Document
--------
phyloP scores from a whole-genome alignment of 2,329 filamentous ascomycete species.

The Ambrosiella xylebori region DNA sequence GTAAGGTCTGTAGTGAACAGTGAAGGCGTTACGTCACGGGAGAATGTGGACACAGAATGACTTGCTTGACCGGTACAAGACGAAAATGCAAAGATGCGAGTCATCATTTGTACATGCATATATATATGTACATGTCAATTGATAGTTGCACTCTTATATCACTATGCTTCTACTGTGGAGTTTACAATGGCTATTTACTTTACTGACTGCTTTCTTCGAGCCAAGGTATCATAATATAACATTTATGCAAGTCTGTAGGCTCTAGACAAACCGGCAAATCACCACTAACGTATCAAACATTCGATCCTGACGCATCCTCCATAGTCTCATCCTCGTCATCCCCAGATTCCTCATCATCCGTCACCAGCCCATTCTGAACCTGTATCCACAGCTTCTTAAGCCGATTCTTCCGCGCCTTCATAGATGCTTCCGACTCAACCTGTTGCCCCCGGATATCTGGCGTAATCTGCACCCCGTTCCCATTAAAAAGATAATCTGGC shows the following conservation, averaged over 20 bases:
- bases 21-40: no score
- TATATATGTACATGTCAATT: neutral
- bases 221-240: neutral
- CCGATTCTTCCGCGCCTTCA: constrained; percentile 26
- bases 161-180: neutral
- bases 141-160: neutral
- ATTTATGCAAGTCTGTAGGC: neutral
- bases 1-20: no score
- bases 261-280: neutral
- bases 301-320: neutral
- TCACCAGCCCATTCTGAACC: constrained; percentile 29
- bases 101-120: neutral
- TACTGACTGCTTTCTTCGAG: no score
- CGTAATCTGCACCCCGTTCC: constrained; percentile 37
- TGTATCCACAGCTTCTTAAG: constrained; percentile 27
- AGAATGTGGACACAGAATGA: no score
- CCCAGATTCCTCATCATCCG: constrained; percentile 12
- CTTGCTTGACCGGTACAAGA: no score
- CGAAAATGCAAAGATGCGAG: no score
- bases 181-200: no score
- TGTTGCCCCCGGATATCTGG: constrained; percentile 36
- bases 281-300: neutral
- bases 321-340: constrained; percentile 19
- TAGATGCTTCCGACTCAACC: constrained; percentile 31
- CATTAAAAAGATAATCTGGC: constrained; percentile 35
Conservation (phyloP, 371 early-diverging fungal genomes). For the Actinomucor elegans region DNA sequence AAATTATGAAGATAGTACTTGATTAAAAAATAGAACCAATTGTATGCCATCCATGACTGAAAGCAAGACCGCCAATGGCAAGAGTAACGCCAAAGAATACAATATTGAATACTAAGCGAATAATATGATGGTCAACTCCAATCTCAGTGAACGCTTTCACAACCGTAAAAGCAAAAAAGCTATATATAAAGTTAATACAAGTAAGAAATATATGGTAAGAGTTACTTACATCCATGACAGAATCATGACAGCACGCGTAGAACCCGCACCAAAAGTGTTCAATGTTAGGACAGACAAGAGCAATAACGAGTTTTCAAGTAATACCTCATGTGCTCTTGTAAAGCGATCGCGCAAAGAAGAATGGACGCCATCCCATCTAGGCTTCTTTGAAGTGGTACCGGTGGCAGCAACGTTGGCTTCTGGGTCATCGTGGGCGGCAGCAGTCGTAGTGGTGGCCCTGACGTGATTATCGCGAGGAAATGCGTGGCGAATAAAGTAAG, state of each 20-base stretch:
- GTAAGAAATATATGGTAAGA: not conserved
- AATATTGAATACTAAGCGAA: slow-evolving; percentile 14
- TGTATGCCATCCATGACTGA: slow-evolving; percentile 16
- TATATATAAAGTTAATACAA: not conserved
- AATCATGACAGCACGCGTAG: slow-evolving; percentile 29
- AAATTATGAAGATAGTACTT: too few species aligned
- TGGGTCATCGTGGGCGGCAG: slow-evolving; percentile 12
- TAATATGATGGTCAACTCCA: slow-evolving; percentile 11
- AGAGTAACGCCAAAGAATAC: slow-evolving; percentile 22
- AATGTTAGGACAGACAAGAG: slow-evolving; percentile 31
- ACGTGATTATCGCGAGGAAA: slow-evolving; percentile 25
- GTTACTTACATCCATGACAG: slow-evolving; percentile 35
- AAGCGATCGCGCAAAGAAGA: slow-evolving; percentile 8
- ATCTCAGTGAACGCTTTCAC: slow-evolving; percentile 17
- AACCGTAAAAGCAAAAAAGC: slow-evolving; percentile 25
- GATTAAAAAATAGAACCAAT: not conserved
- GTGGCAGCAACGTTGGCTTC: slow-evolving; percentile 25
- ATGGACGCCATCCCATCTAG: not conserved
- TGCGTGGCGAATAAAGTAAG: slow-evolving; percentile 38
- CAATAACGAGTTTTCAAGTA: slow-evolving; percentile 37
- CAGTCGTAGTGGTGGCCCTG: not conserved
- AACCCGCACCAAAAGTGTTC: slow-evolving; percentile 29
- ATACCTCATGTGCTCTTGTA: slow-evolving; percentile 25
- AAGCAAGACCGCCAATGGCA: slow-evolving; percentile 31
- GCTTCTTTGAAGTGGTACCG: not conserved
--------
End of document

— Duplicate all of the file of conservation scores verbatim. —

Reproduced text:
phyloP scores from a whole-genome alignment of 2,329 filamentous ascomycete species.

The Ambrosiella xylebori region DNA sequence GTAAGGTCTGTAGTGAACAGTGAAGGCGTTACGTCACGGGAGAATGTGGACACAGAATGACTTGCTTGACCGGTACAAGACGAAAATGCAAAGATGCGAGTCATCATTTGTACATGCATATATATATGTACATGTCAATTGATAGTTGCACTCTTATATCACTATGCTTCTACTGTGGAGTTTACAATGGCTATTTACTTTACTGACTGCTTTCTTCGAGCCAAGGTATCATAATATAACATTTATGCAAGTCTGTAGGCTCTAGACAAACCGGCAAATCACCACTAACGTATCAAACATTCGATCCTGACGCATCCTCCATAGTCTCATCCTCGTCATCCCCAGATTCCTCATCATCCGTCACCAGCCCATTCTGAACCTGTATCCACAGCTTCTTAAGCCGATTCTTCCGCGCCTTCATAGATGCTTCCGACTCAACCTGTTGCCCCCGGATATCTGGCGTAATCTGCACCCCGTTCCCATTAAAAAGATAATCTGGC shows the following conservation, averaged over 20 bases:
- bases 21-40: no score
- TATATATGTACATGTCAATT: neutral
- bases 221-240: neutral
- CCGATTCTTCCGCGCCTTCA: constrained; percentile 26
- bases 161-180: neutral
- bases 141-160: neutral
- ATTTATGCAAGTCTGTAGGC: neutral
- bases 1-20: no score
- bases 261-280: neutral
- bases 301-320: neutral
- TCACCAGCCCATTCTGAACC: constrained; percentile 29
- bases 101-120: neutral
- TACTGACTGCTTTCTTCGAG: no score
- CGTAATCTGCACCCCGTTCC: constrained; percentile 37
- TGTATCCACAGCTTCTTAAG: constrained; percentile 27
- AGAATGTGGACACAGAATGA: no score
- CCCAGATTCCTCATCATCCG: constrained; percentile 12
- CTTGCTTGACCGGTACAAGA: no score
- CGAAAATGCAAAGATGCGAG: no score
- bases 181-200: no score
- TGTTGCCCCCGGATATCTGG: constrained; percentile 36
- bases 281-300: neutral
- bases 321-340: constrained; percentile 19
- TAGATGCTTCCGACTCAACC: constrained; percentile 31
- CATTAAAAAGATAATCTGGC: constrained; percentile 35
Conservation (phyloP, 371 early-diverging fungal genomes). For the Actinomucor elegans region DNA sequence AAATTATGAAGATAGTACTTGATTAAAAAATAGAACCAATTGTATGCCATCCATGACTGAAAGCAAGACCGCCAATGGCAAGAGTAACGCCAAAGAATACAATATTGAATACTAAGCGAATAATATGATGGTCAACTCCAATCTCAGTGAACGCTTTCACAACCGTAAAAGCAAAAAAGCTATATATAAAGTTAATACAAGTAAGAAATATATGGTAAGAGTTACTTACATCCATGACAGAATCATGACAGCACGCGTAGAACCCGCACCAAAAGTGTTCAATGTTAGGACAGACAAGAGCAATAACGAGTTTTCAAGTAATACCTCATGTGCTCTTGTAAAGCGATCGCGCAAAGAAGAATGGACGCCATCCCATCTAGGCTTCTTTGAAGTGGTACCGGTGGCAGCAACGTTGGCTTCTGGGTCATCGTGGGCGGCAGCAGTCGTAGTGGTGGCCCTGACGTGATTATCGCGAGGAAATGCGTGGCGAATAAAGTAAG, state of each 20-base stretch:
- GTAAGAAATATATGGTAAGA: not conserved
- AATATTGAATACTAAGCGAA: slow-evolving; percentile 14
- TGTATGCCATCCATGACTGA: slow-evolving; percentile 16
- TATATATAAAGTTAATACAA: not conserved
- AATCATGACAGCACGCGTAG: slow-evolving; percentile 29
- AAATTATGAAGATAGTACTT: too few species aligned
- TGGGTCATCGTGGGCGGCAG: slow-evolving; percentile 12
- TAATATGATGGTCAACTCCA: slow-evolving; percentile 11
- AGAGTAACGCCAAAGAATAC: slow-evolving; percentile 22
- AATGTTAGGACAGACAAGAG: slow-evolving; percentile 31
- ACGTGATTATCGCGAGGAAA: slow-evolving; percentile 25
- GTTACTTACATCCATGACAG: slow-evolving; percentile 35
- AAGCGATCGCGCAAAGAAGA: slow-evolving; percentile 8
- ATCTCAGTGAACGCTTTCAC: slow-evolving; percentile 17
- AACCGTAAAAGCAAAAAAGC: slow-evolving; percentile 25
- GATTAAAAAATAGAACCAAT: not conserved
- GTGGCAGCAACGTTGGCTTC: slow-evolving; percentile 25
- ATGGACGCCATCCCATCTAG: not conserved
- TGCGTGGCGAATAAAGTAAG: slow-evolving; percentile 38
- CAATAACGAGTTTTCAAGTA: slow-evolving; percentile 37
- CAGTCGTAGTGGTGGCCCTG: not conserved
- AACCCGCACCAAAAGTGTTC: slow-evolving; percentile 29
- ATACCTCATGTGCTCTTGTA: slow-evolving; percentile 25
- AAGCAAGACCGCCAATGGCA: slow-evolving; percentile 31
- GCTTCTTTGAAGTGGTACCG: not conserved